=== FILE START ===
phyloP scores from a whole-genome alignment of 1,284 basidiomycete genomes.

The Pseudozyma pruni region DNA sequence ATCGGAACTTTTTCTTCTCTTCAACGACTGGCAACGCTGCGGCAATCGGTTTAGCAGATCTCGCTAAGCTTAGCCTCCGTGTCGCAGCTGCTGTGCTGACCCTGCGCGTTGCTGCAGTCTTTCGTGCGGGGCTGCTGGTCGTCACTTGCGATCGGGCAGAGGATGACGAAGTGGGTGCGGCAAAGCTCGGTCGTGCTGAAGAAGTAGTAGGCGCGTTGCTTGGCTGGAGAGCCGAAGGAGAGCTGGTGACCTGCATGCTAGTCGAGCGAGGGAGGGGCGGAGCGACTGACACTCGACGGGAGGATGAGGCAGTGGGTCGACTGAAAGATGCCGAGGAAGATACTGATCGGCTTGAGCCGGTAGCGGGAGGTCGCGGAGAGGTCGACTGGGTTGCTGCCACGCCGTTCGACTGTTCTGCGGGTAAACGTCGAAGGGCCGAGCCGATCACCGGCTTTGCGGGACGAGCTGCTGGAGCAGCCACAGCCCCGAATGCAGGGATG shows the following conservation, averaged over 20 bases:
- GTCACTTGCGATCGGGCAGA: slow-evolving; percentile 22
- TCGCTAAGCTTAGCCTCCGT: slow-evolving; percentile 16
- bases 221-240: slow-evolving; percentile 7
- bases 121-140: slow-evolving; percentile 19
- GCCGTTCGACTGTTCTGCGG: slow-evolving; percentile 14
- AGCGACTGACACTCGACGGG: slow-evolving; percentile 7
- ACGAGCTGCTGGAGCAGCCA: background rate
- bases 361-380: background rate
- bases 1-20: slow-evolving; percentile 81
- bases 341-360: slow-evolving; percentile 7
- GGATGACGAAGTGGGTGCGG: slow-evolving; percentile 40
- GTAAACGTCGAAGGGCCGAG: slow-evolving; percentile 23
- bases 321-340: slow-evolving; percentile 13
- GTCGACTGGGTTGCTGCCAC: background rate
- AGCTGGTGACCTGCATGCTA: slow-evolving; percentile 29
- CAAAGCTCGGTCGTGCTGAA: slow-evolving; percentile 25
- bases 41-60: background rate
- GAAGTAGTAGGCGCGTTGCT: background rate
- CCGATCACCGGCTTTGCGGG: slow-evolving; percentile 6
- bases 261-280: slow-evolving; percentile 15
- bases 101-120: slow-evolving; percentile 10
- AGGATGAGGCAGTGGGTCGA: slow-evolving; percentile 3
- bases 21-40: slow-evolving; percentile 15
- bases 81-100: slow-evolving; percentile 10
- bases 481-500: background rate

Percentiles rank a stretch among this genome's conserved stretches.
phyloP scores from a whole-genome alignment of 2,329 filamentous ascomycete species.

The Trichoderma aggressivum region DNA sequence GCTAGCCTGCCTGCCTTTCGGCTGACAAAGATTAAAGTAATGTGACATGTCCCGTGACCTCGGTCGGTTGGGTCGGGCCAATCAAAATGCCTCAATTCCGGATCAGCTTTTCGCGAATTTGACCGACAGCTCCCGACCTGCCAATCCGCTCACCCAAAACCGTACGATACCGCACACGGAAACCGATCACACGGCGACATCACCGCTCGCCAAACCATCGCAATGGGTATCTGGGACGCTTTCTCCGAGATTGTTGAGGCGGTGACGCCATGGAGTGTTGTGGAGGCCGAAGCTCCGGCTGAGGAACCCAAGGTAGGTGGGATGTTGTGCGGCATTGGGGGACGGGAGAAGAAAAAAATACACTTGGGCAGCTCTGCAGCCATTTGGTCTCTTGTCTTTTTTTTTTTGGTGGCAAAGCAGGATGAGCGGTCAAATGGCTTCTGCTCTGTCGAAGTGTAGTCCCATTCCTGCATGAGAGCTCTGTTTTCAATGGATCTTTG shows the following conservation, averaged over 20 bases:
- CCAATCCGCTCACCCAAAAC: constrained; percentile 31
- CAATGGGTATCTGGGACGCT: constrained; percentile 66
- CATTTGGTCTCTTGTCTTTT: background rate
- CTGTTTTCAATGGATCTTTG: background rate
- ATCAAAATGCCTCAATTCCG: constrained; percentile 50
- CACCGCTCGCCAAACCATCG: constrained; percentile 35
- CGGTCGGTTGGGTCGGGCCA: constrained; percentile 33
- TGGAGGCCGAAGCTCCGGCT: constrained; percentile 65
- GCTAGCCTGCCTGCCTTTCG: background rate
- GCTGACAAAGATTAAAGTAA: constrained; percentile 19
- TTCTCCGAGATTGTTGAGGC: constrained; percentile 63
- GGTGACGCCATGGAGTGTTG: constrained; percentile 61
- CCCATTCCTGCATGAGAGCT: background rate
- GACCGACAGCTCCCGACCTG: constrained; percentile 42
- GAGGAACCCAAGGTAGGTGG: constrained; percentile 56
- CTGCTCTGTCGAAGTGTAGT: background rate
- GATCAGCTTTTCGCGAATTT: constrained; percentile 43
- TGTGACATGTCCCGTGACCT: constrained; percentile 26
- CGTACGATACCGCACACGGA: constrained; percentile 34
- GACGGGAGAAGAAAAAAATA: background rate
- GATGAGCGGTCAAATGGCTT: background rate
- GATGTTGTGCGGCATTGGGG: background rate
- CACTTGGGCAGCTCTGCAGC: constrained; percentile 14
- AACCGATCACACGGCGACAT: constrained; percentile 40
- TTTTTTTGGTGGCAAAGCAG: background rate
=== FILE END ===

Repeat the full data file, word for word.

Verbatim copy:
phyloP scores from a whole-genome alignment of 1,284 basidiomycete genomes.

The Pseudozyma pruni region DNA sequence ATCGGAACTTTTTCTTCTCTTCAACGACTGGCAACGCTGCGGCAATCGGTTTAGCAGATCTCGCTAAGCTTAGCCTCCGTGTCGCAGCTGCTGTGCTGACCCTGCGCGTTGCTGCAGTCTTTCGTGCGGGGCTGCTGGTCGTCACTTGCGATCGGGCAGAGGATGACGAAGTGGGTGCGGCAAAGCTCGGTCGTGCTGAAGAAGTAGTAGGCGCGTTGCTTGGCTGGAGAGCCGAAGGAGAGCTGGTGACCTGCATGCTAGTCGAGCGAGGGAGGGGCGGAGCGACTGACACTCGACGGGAGGATGAGGCAGTGGGTCGACTGAAAGATGCCGAGGAAGATACTGATCGGCTTGAGCCGGTAGCGGGAGGTCGCGGAGAGGTCGACTGGGTTGCTGCCACGCCGTTCGACTGTTCTGCGGGTAAACGTCGAAGGGCCGAGCCGATCACCGGCTTTGCGGGACGAGCTGCTGGAGCAGCCACAGCCCCGAATGCAGGGATG shows the following conservation, averaged over 20 bases:
- GTCACTTGCGATCGGGCAGA: slow-evolving; percentile 22
- TCGCTAAGCTTAGCCTCCGT: slow-evolving; percentile 16
- bases 221-240: slow-evolving; percentile 7
- bases 121-140: slow-evolving; percentile 19
- GCCGTTCGACTGTTCTGCGG: slow-evolving; percentile 14
- AGCGACTGACACTCGACGGG: slow-evolving; percentile 7
- ACGAGCTGCTGGAGCAGCCA: background rate
- bases 361-380: background rate
- bases 1-20: slow-evolving; percentile 81
- bases 341-360: slow-evolving; percentile 7
- GGATGACGAAGTGGGTGCGG: slow-evolving; percentile 40
- GTAAACGTCGAAGGGCCGAG: slow-evolving; percentile 23
- bases 321-340: slow-evolving; percentile 13
- GTCGACTGGGTTGCTGCCAC: background rate
- AGCTGGTGACCTGCATGCTA: slow-evolving; percentile 29
- CAAAGCTCGGTCGTGCTGAA: slow-evolving; percentile 25
- bases 41-60: background rate
- GAAGTAGTAGGCGCGTTGCT: background rate
- CCGATCACCGGCTTTGCGGG: slow-evolving; percentile 6
- bases 261-280: slow-evolving; percentile 15
- bases 101-120: slow-evolving; percentile 10
- AGGATGAGGCAGTGGGTCGA: slow-evolving; percentile 3
- bases 21-40: slow-evolving; percentile 15
- bases 81-100: slow-evolving; percentile 10
- bases 481-500: background rate

Percentiles rank a stretch among this genome's conserved stretches.
phyloP scores from a whole-genome alignment of 2,329 filamentous ascomycete species.

The Trichoderma aggressivum region DNA sequence GCTAGCCTGCCTGCCTTTCGGCTGACAAAGATTAAAGTAATGTGACATGTCCCGTGACCTCGGTCGGTTGGGTCGGGCCAATCAAAATGCCTCAATTCCGGATCAGCTTTTCGCGAATTTGACCGACAGCTCCCGACCTGCCAATCCGCTCACCCAAAACCGTACGATACCGCACACGGAAACCGATCACACGGCGACATCACCGCTCGCCAAACCATCGCAATGGGTATCTGGGACGCTTTCTCCGAGATTGTTGAGGCGGTGACGCCATGGAGTGTTGTGGAGGCCGAAGCTCCGGCTGAGGAACCCAAGGTAGGTGGGATGTTGTGCGGCATTGGGGGACGGGAGAAGAAAAAAATACACTTGGGCAGCTCTGCAGCCATTTGGTCTCTTGTCTTTTTTTTTTTGGTGGCAAAGCAGGATGAGCGGTCAAATGGCTTCTGCTCTGTCGAAGTGTAGTCCCATTCCTGCATGAGAGCTCTGTTTTCAATGGATCTTTG shows the following conservation, averaged over 20 bases:
- CCAATCCGCTCACCCAAAAC: constrained; percentile 31
- CAATGGGTATCTGGGACGCT: constrained; percentile 66
- CATTTGGTCTCTTGTCTTTT: background rate
- CTGTTTTCAATGGATCTTTG: background rate
- ATCAAAATGCCTCAATTCCG: constrained; percentile 50
- CACCGCTCGCCAAACCATCG: constrained; percentile 35
- CGGTCGGTTGGGTCGGGCCA: constrained; percentile 33
- TGGAGGCCGAAGCTCCGGCT: constrained; percentile 65
- GCTAGCCTGCCTGCCTTTCG: background rate
- GCTGACAAAGATTAAAGTAA: constrained; percentile 19
- TTCTCCGAGATTGTTGAGGC: constrained; percentile 63
- GGTGACGCCATGGAGTGTTG: constrained; percentile 61
- CCCATTCCTGCATGAGAGCT: background rate
- GACCGACAGCTCCCGACCTG: constrained; percentile 42
- GAGGAACCCAAGGTAGGTGG: constrained; percentile 56
- CTGCTCTGTCGAAGTGTAGT: background rate
- GATCAGCTTTTCGCGAATTT: constrained; percentile 43
- TGTGACATGTCCCGTGACCT: constrained; percentile 26
- CGTACGATACCGCACACGGA: constrained; percentile 34
- GACGGGAGAAGAAAAAAATA: background rate
- GATGAGCGGTCAAATGGCTT: background rate
- GATGTTGTGCGGCATTGGGG: background rate
- CACTTGGGCAGCTCTGCAGC: constrained; percentile 14
- AACCGATCACACGGCGACAT: constrained; percentile 40
- TTTTTTTGGTGGCAAAGCAG: background rate